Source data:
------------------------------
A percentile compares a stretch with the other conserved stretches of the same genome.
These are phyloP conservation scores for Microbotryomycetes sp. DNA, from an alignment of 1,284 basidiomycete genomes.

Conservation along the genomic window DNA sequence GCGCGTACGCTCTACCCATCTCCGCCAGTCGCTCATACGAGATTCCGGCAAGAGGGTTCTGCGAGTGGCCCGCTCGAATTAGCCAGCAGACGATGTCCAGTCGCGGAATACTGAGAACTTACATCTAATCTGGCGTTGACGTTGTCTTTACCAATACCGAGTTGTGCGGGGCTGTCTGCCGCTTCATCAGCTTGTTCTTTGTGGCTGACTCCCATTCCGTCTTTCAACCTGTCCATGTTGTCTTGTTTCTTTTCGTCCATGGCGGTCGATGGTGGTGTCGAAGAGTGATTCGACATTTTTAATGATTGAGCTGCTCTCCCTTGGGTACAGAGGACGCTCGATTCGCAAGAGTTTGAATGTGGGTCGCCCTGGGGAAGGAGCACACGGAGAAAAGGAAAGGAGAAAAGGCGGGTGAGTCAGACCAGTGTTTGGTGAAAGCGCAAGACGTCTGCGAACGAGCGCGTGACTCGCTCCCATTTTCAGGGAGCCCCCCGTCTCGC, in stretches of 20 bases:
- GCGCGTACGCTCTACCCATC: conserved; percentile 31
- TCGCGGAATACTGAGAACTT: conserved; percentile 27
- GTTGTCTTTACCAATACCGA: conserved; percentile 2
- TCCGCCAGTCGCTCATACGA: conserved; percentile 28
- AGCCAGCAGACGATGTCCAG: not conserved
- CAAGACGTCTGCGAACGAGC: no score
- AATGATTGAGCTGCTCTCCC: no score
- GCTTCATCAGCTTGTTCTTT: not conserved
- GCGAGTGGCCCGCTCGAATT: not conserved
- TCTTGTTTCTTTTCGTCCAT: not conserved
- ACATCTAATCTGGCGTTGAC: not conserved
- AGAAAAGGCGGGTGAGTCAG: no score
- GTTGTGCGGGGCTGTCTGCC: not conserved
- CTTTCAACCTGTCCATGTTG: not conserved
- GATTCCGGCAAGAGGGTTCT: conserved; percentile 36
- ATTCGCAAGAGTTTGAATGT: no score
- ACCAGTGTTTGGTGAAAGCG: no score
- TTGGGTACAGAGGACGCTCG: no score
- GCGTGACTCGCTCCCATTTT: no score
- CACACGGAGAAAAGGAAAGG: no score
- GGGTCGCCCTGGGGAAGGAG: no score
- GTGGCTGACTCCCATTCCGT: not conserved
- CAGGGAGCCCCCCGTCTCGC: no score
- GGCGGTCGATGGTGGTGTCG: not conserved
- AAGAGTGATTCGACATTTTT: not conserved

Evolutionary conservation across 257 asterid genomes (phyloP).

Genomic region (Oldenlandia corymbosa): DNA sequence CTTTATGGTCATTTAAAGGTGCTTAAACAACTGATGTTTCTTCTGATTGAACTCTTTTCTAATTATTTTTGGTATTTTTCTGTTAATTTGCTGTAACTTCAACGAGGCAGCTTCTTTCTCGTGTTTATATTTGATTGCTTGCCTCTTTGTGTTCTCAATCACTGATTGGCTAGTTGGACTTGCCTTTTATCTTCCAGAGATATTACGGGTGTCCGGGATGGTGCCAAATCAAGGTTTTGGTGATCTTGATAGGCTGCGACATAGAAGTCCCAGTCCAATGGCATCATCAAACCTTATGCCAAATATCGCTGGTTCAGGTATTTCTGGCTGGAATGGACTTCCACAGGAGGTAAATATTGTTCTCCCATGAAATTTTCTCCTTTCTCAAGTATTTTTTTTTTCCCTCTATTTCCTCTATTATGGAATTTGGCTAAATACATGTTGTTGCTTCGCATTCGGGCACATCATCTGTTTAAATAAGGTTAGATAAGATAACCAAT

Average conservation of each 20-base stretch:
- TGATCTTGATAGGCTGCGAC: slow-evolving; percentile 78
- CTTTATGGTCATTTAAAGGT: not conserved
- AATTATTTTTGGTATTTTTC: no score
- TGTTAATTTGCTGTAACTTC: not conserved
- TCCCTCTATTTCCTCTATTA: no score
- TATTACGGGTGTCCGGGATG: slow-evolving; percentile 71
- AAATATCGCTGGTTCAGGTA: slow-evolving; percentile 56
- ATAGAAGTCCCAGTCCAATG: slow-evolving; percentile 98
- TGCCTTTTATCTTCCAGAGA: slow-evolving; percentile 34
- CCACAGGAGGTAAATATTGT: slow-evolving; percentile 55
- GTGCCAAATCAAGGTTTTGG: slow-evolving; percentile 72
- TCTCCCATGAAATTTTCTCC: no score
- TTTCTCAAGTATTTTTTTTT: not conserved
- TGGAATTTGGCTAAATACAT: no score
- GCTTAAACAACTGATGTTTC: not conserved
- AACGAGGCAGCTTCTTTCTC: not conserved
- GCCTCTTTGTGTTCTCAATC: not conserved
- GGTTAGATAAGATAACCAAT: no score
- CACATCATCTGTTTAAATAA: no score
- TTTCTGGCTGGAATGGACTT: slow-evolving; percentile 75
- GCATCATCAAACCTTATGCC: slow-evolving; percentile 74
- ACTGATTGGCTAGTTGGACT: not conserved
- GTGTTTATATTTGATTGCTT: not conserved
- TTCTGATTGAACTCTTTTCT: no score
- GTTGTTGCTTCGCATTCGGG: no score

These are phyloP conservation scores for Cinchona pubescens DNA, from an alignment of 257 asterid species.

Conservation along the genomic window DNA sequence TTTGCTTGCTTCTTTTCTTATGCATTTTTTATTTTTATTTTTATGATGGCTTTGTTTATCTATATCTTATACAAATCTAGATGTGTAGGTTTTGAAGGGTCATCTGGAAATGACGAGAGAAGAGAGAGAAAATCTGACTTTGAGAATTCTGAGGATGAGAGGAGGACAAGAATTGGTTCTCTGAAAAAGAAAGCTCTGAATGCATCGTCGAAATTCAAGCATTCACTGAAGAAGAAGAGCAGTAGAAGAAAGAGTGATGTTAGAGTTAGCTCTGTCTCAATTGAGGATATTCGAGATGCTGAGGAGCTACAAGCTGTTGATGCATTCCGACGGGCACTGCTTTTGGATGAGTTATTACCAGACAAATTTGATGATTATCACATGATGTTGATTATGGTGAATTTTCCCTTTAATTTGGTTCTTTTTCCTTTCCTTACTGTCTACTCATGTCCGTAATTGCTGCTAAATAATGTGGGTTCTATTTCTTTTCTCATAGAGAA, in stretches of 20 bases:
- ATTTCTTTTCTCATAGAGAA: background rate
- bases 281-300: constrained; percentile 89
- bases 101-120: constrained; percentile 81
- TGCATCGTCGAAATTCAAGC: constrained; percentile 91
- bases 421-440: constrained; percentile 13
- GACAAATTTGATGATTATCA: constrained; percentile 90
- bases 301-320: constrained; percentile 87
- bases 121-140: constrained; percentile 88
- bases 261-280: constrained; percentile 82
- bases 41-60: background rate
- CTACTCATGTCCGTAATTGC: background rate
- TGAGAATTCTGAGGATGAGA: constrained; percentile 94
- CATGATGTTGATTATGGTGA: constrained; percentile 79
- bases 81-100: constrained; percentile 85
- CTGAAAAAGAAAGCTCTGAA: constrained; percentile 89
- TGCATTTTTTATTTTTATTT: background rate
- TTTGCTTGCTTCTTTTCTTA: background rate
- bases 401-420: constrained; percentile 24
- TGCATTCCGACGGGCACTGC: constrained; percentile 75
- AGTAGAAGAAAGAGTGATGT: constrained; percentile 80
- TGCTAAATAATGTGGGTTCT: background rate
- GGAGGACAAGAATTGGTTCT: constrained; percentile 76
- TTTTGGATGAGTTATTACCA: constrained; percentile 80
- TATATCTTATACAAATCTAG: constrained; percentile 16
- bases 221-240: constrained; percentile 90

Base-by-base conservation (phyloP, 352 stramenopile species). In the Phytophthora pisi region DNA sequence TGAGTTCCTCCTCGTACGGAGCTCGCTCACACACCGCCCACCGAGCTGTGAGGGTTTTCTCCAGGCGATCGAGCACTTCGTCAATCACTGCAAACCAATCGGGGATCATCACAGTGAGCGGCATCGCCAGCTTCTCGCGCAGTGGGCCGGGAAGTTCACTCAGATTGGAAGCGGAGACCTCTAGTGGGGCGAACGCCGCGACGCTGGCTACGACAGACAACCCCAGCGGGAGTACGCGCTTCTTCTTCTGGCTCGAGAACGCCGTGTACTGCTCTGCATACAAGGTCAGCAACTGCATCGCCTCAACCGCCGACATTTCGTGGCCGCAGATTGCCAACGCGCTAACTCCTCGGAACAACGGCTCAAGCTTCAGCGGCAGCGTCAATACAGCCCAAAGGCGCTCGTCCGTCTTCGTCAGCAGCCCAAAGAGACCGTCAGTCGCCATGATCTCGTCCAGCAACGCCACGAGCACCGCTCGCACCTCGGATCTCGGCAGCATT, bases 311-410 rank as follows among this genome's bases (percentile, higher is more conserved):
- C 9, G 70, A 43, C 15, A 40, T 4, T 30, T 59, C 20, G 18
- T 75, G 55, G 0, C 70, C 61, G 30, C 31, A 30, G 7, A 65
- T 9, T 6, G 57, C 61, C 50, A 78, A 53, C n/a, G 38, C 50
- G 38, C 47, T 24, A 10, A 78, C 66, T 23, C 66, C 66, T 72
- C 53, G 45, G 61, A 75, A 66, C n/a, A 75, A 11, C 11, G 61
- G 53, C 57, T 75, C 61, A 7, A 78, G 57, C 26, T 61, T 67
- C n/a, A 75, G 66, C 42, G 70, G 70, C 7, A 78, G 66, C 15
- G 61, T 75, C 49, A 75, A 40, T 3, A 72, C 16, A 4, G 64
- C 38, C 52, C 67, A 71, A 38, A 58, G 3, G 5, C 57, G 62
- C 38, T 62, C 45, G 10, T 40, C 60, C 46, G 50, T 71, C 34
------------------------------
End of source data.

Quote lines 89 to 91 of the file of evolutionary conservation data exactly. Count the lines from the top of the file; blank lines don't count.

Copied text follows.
- C 53, G 45, G 61, A 75, A 66, C n/a, A 75, A 11, C 11, G 61
- G 53, C 57, T 75, C 61, A 7, A 78, G 57, C 26, T 61, T 67
- C n/a, A 75, G 66, C 42, G 70, G 70, C 7, A 78, G 66, C 15